Legendary pianist and author Daryl Davis to present Carleton convocation

February 12, 2018

Legendary R&B pianist and author Daryl Davis will present Carleton’s weekly convocation on Friday, Feb. 16 in the Skinner Memorial Chapel. Known for his energetic style of Boogie-woogie piano, Davis has played with such musicians as Chuck Berry, Jerry Lee Lewis, Percy Sledge, B.B. King, and Bruce Hornsby. An African-American, Davis has also carved a unique and inspiring path by actively working to improve race relations by personally engaging with members of the Ku Klux Klan (KKK). In his presentation, “Klan-Destine Relationships,” Davis seeks to establish a common ground to help force peace with even the most unlikely adversaries.

Carleton convocations are held from 10:50 to 11:50 a.m.; they are recorded and archived for online viewing here.

Personally driven by the need to understand those who, without ever having met him, hated him because of the color of his skin, Davis decided to seek out the roots of racism. Finding that the Klan was entrenched not only in the Deep South but in his own neighborhood, he set out to meet Roger Kelly, Imperial Wizard of the Invincible Empire Knights of the KKK. Through Kelly and others, Davis began to explore the Klan, gaining real insight into its workings and members’ minds.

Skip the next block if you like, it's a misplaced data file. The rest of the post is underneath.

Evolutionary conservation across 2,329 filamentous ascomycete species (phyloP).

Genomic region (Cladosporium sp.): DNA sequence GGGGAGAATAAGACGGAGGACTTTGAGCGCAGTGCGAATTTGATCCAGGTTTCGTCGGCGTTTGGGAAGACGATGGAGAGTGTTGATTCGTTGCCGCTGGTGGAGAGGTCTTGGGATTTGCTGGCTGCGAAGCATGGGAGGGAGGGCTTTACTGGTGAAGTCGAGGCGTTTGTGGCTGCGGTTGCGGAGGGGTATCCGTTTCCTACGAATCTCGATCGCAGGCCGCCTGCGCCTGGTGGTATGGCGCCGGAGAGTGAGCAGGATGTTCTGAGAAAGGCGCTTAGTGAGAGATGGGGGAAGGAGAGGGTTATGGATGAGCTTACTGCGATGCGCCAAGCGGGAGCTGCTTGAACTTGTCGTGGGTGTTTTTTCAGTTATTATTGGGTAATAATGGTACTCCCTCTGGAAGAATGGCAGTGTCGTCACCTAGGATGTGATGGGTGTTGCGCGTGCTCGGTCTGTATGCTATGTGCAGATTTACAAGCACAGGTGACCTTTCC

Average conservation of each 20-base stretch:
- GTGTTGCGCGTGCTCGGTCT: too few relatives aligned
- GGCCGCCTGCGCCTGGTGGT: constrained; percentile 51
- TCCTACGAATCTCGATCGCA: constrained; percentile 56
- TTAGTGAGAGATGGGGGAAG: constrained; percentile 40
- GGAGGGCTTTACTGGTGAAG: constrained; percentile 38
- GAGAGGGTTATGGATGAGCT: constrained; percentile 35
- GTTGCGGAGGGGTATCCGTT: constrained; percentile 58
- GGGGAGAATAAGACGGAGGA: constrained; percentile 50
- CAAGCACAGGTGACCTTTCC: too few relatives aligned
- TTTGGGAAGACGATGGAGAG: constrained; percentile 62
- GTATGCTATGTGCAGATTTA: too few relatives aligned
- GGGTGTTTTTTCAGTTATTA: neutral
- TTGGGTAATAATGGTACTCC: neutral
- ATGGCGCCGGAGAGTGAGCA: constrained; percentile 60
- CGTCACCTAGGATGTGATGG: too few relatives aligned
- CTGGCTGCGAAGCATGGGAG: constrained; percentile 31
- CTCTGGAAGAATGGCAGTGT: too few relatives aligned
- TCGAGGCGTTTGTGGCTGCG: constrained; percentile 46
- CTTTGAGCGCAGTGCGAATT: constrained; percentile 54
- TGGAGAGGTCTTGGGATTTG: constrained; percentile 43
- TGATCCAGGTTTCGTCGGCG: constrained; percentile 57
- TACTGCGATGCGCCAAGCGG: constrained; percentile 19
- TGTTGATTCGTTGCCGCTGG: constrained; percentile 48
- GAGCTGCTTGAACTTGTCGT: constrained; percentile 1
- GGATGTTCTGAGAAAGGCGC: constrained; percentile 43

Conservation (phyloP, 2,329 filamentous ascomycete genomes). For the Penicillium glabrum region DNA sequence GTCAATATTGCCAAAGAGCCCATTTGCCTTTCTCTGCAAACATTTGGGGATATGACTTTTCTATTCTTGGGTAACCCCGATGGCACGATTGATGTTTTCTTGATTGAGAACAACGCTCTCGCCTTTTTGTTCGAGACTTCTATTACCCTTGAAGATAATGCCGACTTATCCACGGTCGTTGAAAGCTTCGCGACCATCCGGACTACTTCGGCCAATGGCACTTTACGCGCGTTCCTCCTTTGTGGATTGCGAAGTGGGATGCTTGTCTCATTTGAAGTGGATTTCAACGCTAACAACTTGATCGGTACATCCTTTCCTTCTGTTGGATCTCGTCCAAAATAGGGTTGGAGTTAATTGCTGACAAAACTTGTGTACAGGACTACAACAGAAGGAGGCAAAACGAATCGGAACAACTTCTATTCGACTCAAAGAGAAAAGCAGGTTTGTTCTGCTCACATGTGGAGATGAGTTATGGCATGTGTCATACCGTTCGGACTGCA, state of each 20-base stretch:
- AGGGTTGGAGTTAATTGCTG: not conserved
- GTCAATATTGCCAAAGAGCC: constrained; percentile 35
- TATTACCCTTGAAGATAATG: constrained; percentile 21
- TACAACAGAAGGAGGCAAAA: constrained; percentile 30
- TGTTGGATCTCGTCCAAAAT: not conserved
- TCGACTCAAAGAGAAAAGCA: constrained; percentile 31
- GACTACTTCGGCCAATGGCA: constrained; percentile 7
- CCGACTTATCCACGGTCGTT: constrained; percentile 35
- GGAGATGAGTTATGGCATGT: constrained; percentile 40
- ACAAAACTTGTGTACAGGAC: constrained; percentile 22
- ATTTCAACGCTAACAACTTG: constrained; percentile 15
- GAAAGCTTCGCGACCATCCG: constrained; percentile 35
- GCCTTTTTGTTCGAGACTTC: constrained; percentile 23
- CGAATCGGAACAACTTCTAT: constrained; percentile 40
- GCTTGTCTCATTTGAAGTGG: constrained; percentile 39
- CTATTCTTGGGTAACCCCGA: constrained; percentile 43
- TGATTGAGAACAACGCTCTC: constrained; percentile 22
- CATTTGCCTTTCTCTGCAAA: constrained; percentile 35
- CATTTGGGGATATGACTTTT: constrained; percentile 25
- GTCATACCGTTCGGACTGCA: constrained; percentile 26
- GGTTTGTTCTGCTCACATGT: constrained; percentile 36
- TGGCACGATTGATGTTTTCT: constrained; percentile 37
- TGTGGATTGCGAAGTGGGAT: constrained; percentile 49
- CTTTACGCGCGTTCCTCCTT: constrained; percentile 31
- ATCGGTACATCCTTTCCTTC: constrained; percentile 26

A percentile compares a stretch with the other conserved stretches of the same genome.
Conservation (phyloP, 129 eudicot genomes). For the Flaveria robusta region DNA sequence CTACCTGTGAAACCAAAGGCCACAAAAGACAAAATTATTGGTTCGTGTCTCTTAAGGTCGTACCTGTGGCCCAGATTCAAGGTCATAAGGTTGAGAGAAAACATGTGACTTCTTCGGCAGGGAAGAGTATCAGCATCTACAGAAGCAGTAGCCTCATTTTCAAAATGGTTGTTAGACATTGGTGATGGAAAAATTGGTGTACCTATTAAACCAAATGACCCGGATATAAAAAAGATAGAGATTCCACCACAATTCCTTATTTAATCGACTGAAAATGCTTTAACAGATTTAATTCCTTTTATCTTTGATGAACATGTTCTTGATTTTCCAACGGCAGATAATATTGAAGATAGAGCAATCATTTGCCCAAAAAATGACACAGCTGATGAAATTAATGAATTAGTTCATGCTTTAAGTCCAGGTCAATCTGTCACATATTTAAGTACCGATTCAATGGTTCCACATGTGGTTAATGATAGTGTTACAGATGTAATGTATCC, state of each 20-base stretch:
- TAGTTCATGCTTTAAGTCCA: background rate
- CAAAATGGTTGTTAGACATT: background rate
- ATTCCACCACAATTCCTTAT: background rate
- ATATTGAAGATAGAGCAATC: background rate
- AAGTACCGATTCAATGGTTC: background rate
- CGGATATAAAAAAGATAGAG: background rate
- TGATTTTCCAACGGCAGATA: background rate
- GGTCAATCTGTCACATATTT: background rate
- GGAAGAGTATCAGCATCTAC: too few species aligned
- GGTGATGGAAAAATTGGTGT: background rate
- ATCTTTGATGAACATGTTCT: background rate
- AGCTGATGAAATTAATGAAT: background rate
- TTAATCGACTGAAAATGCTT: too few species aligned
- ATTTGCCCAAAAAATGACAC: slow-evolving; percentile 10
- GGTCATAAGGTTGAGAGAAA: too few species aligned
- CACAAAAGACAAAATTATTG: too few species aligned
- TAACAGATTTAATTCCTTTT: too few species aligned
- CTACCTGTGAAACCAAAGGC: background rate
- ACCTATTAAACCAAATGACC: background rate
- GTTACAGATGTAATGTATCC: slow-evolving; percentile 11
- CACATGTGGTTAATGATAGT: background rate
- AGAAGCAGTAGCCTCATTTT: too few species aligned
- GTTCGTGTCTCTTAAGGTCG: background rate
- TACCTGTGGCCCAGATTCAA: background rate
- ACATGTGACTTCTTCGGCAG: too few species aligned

The quest into the heart of ignorance and hatred gave Davis a ray of hope for harmony between races. His advice is: “Establish dialogue. When two enemies are talking, they’re not fighting.” David believes that after decades of violence and hatred, racism can be overcome if people take the time to get to know each other on a social basis, not under the cover of darkness. In 2005, Davis published a book, “Klan-Destine Relationships” (New Horizon Press) about his experience. He has appeared on television and radio on CNN, NBC, ABC, TLC and NPR, and published in The Washington Post and The Baltimore Sun. Davis is the recipient of numerous awards including the Elliott-Black Award from the American Ethical Union and the Bridge Builder Award from the Washington Ethical Society. Learn more on his personal website.

This event is free and open to the public. For more information, including disability accommodations, call (507) 222-4308. The Skinner Memorial Chapel is located at First and College Streets in Northfield.